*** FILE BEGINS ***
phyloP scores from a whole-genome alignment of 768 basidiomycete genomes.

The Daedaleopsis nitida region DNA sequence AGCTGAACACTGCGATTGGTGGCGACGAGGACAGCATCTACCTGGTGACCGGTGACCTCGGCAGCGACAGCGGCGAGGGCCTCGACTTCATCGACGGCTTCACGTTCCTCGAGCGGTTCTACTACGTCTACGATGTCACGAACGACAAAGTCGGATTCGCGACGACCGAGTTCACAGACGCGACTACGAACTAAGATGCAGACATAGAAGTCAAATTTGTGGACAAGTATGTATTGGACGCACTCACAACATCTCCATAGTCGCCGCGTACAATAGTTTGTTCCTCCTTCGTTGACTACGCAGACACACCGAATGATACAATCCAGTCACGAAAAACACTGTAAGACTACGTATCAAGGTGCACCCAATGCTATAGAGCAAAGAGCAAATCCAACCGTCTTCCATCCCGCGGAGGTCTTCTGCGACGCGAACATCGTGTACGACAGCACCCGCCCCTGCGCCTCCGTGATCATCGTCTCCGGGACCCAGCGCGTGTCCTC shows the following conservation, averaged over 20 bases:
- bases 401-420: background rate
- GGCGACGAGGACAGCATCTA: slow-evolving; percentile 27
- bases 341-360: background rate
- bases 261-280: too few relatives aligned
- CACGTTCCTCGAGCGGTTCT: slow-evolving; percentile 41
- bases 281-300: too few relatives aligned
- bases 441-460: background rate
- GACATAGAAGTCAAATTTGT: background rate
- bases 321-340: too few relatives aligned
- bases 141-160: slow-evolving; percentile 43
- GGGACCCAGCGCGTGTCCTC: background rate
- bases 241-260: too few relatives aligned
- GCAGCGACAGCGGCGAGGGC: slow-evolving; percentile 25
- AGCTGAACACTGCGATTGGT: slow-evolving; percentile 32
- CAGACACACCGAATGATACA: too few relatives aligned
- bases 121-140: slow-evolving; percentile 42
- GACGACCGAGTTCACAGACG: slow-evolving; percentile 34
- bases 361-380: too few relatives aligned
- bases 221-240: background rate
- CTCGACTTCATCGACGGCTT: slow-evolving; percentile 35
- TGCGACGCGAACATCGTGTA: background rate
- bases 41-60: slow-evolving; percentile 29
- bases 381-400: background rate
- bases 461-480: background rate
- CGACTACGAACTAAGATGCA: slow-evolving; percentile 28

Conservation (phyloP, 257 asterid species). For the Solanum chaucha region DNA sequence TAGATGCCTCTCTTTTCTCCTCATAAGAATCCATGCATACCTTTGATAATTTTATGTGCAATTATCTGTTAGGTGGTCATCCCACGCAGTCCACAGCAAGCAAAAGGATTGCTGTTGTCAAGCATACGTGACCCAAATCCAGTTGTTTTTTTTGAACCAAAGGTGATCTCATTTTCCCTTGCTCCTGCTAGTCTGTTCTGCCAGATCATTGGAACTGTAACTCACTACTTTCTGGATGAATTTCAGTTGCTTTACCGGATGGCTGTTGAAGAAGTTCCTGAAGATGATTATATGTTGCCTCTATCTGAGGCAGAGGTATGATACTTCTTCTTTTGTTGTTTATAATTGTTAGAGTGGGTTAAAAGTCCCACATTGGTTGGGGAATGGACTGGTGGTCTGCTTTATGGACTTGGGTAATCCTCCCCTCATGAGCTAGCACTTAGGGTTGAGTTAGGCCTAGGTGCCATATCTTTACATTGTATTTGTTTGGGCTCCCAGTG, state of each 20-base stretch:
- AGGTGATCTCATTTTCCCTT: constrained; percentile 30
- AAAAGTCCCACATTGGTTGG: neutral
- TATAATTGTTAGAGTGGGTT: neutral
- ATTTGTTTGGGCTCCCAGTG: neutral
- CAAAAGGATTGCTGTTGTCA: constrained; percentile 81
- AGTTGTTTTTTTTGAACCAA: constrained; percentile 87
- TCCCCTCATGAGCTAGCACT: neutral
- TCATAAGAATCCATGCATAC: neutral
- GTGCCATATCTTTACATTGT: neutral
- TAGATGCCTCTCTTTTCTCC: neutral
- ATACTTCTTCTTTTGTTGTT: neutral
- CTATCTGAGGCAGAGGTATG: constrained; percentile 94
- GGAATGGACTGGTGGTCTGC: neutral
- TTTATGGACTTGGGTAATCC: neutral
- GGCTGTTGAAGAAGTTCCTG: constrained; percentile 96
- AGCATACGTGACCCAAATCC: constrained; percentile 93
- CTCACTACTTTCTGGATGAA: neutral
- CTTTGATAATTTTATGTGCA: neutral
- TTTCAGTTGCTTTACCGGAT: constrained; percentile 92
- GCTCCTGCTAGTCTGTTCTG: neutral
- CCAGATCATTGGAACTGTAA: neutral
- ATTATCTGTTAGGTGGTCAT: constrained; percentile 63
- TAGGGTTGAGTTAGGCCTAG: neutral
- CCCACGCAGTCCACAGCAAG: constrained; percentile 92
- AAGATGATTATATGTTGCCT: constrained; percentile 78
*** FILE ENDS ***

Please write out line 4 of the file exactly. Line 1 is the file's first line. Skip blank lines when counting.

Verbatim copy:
- GGCGACGAGGACAGCATCTA: slow-evolving; percentile 27